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Discovering the Computer Vision API

Over the last few years, cloud services have been evolving from simple storage/VM hosting platforms to smart compute platforms that can provide fundamental shifts to the way we deliver solutions. The latest service I have played with in that space is the Computer Vision API. Be ready to be amazed at its simplicity.

The objective of the Computer Vision API is rather simple: what does an image contain? A car? An animal? Both? Is it moving? If a person, a male or female, of what age approximately? The ability to understand what a picture contains, quickly, and obtain a response with tags that can provide near instant feedback on an image can be very powerful. The service can be used to inspect videos in near-time by extracting frames and sending them for analysis. And the service can also be used to recognize handwriting.

But even more powerful: it has become exceedingly simple to use. Just about any developer (including junior developers), using any programming language, can tap into this service.

In the example below I will use Fiddler (an HTTP Proxy tool) to send an image to the Computer Vision API, and inspect the response. I will send my own picture and see what comes back. First, you will need to create a Computer Vision API service in Microsoft Azure and extract the Subscription Keys (see this Microsoft link:

Once you have the service created, you can use an HTTP utility that allows you send requests; I am using Fiddler.

Once Fiddler has started, stop capturing traffic (press F12) so you do not any other requests than your own. Then click on the Composer tab. Select the POST operation, and paste the following URL (NOTE: your service might be different depending on the region; see you service in Azure to obtain your service URI, and append /analyze/visualFeatures=Description,Tags):,Tags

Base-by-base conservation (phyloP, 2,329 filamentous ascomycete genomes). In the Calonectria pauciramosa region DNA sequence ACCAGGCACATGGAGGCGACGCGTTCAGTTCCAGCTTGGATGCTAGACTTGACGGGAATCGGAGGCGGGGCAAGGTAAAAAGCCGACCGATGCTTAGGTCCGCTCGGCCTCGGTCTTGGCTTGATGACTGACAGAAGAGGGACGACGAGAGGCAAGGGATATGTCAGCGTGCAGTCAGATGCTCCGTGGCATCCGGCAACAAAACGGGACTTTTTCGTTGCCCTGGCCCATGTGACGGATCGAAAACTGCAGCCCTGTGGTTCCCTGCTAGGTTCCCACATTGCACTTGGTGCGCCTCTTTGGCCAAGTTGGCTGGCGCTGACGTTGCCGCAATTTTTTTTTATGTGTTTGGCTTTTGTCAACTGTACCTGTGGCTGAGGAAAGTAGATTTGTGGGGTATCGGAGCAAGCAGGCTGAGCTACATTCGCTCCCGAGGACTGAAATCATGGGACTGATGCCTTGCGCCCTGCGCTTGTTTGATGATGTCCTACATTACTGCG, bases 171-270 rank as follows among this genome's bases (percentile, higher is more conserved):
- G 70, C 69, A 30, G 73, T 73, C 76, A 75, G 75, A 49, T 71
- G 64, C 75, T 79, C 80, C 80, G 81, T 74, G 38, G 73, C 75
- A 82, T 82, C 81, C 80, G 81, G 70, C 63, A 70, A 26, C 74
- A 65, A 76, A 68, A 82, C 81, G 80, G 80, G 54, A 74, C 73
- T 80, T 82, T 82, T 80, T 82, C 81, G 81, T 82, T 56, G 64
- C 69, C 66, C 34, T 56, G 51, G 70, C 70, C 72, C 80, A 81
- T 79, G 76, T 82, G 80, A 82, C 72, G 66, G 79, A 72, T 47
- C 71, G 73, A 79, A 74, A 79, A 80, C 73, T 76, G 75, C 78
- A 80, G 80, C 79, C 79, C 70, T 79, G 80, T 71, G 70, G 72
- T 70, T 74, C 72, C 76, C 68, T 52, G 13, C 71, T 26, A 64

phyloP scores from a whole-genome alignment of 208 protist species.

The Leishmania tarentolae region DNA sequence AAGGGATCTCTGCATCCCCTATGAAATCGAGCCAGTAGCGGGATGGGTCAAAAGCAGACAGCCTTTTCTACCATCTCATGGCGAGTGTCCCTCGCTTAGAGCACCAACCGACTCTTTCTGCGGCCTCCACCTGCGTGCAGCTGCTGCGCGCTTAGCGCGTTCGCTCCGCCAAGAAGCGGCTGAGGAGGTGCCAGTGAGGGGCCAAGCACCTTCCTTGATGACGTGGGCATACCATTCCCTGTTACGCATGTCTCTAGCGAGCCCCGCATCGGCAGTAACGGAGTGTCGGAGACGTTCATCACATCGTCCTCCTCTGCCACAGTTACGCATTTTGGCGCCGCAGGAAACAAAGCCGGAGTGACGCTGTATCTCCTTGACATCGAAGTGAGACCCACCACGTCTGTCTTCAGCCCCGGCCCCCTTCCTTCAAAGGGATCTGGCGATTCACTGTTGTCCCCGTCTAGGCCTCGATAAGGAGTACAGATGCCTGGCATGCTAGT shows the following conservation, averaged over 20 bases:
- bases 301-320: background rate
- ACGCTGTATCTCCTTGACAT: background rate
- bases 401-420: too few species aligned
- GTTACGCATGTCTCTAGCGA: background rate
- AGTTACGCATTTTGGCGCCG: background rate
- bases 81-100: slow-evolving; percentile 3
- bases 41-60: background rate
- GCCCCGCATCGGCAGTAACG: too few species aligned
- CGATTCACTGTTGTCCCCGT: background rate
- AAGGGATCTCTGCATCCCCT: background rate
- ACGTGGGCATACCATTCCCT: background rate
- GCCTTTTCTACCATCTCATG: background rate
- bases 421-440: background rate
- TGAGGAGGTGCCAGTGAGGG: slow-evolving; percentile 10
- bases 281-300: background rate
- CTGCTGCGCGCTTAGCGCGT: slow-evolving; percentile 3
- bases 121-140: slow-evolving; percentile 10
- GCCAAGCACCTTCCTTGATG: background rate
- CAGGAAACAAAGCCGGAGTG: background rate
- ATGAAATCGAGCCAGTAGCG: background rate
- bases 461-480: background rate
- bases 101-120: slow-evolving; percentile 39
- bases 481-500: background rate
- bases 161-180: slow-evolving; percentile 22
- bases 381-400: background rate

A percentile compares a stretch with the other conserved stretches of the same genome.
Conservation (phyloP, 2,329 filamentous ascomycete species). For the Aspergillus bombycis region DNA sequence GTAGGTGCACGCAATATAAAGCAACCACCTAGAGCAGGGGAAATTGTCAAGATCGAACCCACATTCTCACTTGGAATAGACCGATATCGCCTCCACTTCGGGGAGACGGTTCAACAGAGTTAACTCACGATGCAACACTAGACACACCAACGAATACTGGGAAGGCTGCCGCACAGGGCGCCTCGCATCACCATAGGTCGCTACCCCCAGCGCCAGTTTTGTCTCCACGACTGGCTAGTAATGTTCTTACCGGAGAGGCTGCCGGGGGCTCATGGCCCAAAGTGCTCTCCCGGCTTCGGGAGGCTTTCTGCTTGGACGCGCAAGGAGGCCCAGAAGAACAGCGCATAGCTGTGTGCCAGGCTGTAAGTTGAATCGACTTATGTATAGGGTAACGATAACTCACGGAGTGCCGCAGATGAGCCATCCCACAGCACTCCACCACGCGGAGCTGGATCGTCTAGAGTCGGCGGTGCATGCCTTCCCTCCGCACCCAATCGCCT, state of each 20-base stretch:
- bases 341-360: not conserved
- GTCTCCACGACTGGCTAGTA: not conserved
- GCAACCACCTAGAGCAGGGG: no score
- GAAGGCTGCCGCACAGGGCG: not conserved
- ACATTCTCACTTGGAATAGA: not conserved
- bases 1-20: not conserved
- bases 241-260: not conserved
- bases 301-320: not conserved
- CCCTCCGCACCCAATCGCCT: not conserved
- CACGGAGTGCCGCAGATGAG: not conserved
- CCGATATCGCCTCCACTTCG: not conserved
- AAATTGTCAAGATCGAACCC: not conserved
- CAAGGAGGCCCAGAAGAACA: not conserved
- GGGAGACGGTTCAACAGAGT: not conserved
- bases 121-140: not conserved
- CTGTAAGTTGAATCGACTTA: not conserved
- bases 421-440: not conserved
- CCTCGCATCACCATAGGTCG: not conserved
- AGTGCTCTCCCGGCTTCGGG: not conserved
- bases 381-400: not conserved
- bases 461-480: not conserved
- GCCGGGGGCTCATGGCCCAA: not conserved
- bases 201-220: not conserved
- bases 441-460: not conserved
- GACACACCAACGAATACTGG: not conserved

In the Headers section, add your Shared Access Key:

Ocp-Apim-Subscription-Key: <your key goes here>

Last but not least, choose a file; locate click on the Upload file... link and select a file to inspect. I chose my own picture...

Your fiddler request should look like this:

You are now ready to press Execute. Once completed, you will see an HTTP 200 result on the left pane; double-click on it. The call returns a JSON object that can easily be inspected with Fiddler as well. For example, the service estimates that there is a 99.99% change this picture is a male; however the service seems to believe I am wearing glasses as you can see from the description, which is incorrect. However the confidence of wearing glasses must be below 50% because it is not listed in the tags (the tags returned with 50%+ confidence are: man, person, wearing, suit, posing).

What I find the most amazing is the level of simplicity of this service. No programming was needed to obtain an analysis of a picture. The service call is so simple that anyone with basic web development experience can call this service programmatically and begin leveraging image analysis as part of their solution.



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